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[March 31, 2005]

3com in the News: Snaring the Market Share, Alligning for VoIP and Delivering Wireless LAN


3Com appears to be back on track, according to solution providers at the 3Com Live partner conference in Las Vegas last week. After a surprise overhaul of sales volume requirements for partners last fall, 3Com is moving its partner program toward a model that rewards partners for building expertise and adding value.

President and CEO Bruce Claflin pledged to "do whatever it takes" to build 3Com's brand in the marketplace, bring solution providers more leads and help them challenge market leader Cisco Systems. Claflin spoke  about how the Marlborough, Mass.-based company is better poised to win business and gain market share. more

Moving back to February where the industry's first VoIP Security Alliance was launched in conjunction with leading VoIP vendors, providers, security researchers, and thought leaders to discover and reduce VoIP security risks. Some of the charter members include 3Com, Alcatel, Avaya, Codenomicon, Columbia University, Ernst and Youngs Guiliani Advanced Security Center, Insightix, NetCentrex, Qualys, SecureLogix, Siemens, Sourcefire, Southern Methodist University, Spirent, Symantec, the SANS Institute, Tenable Network Security, and TippingPoint.

The growing convergence of voice and data networks only serves to exacerbate and magnify the security risks of todays traditional prevalent cyber attacks. Successful attacks against a combined voice and data network can cripple an enterprise, halt communications required for productivity, and result in irate customers and lost revenue. As VoIP deployments become more widespread, the technology becomes a more attractive target for hackers, increasing the potential for harm from cyber attacks. The emergence of VoIP application-level attacks will likely occur as attackers become more familiar with the technology through exposure and easy access. more

Later in February, 3Com Corporation  and Research In Motion (RIM)  announced that the companies are working together to deliver a new wave of mobility in enterprise communications. By combining 3Coms Internet Protocol (IP)-private branch exchange (PBX) and wireless local area network (WLAN) switch with RIMs BlackBerry wireless solution for WLAN networks, the companies plan to offer a rich set of voice and data applications to on-campus enterprise users.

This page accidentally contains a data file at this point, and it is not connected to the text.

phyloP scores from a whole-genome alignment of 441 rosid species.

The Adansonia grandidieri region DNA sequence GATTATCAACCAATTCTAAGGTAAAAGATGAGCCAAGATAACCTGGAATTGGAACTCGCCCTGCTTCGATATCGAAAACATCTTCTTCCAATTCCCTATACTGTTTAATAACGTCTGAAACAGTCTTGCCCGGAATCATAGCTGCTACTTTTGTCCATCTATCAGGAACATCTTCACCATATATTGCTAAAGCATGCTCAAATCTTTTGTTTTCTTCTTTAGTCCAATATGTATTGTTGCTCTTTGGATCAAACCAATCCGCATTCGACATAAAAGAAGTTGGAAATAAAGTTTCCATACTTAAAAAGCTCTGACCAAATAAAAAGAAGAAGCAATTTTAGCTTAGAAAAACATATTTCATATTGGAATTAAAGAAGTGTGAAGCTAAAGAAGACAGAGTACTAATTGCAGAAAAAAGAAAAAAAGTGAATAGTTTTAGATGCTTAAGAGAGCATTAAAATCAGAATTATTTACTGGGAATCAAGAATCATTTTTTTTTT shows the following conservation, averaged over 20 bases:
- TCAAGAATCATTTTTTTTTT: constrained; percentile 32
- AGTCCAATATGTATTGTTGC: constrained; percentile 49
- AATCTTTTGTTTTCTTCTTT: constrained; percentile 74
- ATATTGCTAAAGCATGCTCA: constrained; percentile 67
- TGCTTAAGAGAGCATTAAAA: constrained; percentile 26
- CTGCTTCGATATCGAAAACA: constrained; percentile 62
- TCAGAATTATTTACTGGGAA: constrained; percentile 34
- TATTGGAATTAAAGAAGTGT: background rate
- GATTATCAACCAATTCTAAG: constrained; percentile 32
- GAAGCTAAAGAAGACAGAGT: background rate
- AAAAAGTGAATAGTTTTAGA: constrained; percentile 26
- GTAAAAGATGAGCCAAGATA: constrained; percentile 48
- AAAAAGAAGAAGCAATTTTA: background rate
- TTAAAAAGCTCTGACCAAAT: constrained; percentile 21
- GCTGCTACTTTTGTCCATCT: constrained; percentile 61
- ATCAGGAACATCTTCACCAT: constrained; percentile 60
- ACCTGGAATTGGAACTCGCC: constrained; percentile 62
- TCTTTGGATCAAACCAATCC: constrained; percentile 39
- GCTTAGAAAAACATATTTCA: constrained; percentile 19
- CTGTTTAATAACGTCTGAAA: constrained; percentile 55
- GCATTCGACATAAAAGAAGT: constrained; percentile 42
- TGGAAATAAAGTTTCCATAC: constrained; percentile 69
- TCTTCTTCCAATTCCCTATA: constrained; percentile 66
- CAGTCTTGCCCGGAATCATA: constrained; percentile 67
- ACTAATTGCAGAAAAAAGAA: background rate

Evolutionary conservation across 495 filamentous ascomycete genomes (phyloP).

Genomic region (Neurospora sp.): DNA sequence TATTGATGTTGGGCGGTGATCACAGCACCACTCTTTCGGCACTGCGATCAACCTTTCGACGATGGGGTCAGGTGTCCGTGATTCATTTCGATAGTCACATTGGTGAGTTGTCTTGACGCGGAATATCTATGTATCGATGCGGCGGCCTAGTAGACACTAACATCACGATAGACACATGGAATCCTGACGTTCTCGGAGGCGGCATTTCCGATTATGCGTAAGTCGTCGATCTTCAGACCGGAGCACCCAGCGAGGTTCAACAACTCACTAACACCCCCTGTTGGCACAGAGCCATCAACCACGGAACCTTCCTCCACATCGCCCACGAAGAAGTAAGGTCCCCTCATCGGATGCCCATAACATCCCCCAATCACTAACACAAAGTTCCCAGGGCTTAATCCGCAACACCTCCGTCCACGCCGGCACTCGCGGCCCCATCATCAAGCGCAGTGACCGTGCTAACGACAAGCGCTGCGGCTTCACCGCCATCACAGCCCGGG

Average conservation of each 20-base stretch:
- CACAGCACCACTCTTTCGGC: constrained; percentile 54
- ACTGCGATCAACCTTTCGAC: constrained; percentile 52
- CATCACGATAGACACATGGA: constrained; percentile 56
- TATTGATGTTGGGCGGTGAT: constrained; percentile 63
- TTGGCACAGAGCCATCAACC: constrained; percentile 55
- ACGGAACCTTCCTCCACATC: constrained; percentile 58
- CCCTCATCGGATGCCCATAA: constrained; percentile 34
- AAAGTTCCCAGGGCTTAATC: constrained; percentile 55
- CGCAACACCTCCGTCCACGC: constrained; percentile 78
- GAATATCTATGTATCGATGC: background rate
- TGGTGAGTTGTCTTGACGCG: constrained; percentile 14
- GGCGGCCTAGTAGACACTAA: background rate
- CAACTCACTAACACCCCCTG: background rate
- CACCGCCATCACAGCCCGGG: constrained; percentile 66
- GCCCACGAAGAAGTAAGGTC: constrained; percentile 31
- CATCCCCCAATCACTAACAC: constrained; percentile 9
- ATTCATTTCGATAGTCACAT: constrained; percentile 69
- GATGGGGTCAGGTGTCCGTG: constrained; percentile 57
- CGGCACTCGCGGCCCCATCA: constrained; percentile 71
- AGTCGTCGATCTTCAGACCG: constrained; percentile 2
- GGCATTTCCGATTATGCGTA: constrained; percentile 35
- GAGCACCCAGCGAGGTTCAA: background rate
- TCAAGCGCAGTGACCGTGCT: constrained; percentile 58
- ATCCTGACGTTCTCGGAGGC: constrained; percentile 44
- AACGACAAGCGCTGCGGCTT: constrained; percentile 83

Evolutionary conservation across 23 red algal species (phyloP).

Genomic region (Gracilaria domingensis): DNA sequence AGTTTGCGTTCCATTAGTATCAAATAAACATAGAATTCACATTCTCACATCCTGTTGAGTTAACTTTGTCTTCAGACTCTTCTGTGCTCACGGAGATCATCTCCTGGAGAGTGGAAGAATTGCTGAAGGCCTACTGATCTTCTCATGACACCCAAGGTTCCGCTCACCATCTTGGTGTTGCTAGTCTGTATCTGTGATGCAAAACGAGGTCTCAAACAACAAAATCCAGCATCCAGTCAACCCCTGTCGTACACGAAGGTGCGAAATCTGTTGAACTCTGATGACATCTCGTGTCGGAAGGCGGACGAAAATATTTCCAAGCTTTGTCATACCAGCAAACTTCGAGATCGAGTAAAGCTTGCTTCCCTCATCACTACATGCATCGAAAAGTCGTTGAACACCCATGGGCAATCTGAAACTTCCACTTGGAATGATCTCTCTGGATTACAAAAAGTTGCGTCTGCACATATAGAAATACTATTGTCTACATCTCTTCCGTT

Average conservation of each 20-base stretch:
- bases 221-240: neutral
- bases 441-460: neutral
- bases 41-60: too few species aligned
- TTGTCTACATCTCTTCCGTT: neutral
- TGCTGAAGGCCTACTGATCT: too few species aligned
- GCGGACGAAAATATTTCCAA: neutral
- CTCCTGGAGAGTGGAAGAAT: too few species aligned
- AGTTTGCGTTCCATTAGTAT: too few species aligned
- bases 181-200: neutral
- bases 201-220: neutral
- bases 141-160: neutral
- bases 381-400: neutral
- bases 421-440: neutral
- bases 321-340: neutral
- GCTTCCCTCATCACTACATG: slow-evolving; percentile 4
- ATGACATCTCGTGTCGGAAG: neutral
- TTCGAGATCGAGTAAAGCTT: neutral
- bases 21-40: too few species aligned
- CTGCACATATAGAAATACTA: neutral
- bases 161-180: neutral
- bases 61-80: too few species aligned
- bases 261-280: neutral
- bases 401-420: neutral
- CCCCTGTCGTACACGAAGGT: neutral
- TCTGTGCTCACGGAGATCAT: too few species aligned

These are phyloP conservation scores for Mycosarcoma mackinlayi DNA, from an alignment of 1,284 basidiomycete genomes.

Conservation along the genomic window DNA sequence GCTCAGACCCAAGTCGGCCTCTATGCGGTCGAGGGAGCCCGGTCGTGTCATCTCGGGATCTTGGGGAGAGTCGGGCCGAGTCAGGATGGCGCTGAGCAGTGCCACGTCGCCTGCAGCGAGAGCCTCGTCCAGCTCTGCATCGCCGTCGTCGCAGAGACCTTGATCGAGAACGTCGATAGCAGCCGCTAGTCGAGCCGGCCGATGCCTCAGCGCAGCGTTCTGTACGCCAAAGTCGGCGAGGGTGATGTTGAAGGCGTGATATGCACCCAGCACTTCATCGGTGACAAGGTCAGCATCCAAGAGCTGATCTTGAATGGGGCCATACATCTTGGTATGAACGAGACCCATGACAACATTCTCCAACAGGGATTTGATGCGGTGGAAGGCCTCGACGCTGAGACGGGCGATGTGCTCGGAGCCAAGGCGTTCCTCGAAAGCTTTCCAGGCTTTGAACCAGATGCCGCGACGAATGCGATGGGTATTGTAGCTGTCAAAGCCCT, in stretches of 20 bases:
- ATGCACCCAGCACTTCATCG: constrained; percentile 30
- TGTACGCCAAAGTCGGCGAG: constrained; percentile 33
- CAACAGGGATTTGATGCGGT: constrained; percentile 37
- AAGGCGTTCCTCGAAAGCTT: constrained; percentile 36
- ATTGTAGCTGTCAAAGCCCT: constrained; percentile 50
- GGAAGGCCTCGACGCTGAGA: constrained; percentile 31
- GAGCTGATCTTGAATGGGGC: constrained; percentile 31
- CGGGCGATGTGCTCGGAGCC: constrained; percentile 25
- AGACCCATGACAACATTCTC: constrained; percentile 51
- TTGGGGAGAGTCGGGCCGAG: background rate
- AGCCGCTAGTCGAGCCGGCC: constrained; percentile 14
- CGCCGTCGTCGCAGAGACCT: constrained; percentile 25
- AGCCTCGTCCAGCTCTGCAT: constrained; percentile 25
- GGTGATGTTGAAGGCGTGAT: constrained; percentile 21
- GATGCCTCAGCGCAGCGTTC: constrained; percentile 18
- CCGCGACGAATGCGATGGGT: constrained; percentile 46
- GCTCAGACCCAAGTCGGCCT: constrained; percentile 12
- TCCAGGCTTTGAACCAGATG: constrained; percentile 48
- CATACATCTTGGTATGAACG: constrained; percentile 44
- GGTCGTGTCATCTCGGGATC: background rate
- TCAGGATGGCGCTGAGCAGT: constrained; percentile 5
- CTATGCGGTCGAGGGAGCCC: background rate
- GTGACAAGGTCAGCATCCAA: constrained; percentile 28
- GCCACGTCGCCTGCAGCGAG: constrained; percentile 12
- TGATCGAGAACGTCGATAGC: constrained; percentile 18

The joint 3Com RIM WLAN solution will provide corporate and government organizations with the flexibility of a session initiation protocol (SIP)-based BlackBerry handheld that is tied into their existing PBX telephony. The solution will enable on-campus employees to use always-on BlackBerry applications such as email, VoIP, browser and organizer in conjunction with the BlackBerry platforms unique connectivity features including push-based services, advanced security and back-end integration. more

As businesses seek to migrate to IP-based telephony solutions, introductions of pure IP and converged systems are on the rise, according to the latest research. Database publisher and analyst group TelecomTactics finds that pure IP systems and converged systems represent a combined 70 percent of new system introductions in 2004 compared to only 35 percent in 2000. Traditional telephone systems that can be IP-enabled or those with no support for VoIP are on the decline.

Businesses are moving to take advantage of IP-based solutions, but protection of their current equipment investment remains a priority. The goal is to avoid high costs by retaining and reusing existing line and station cards and telephones on a new IP system. Converged systems that support both packet and circuit switching are a good fit since these systems accommodate connection to analog and digital telephones, as well as newer IP devices. In 2002, the enterprise telephony market experienced a surge in introductions of converged systems by Avaya, Mitel Networks, NEC, Siemens and other manufacturers.

Pure IP platforms utilize IP peer-to-peer switching, connecting stations directly to each other through the IP network, but can incorporate optional gateways or interfaces for traditional analog and digital connections.

IP networking benefits businesses with distributed locations and makes it more cost-effective to include small branch offices in a network. In 2004, a number of manufacturers introduced pure IP platforms, including 3Com, Comdial and Toshiba with small and mid-sized offerings, and Cisco, NEC and Nortel Networks with platforms for larger enterprises. more

By transmitting voice over a companys data network, IP telephones can reduce costs and easily extend office telephone features to a remote location such as a home or branch office. Corporate directory access, call-history logging, conversation record, large pixel-based displays, color touch-screens and even interoperability with a PDA are among the many popular IP telephone features.

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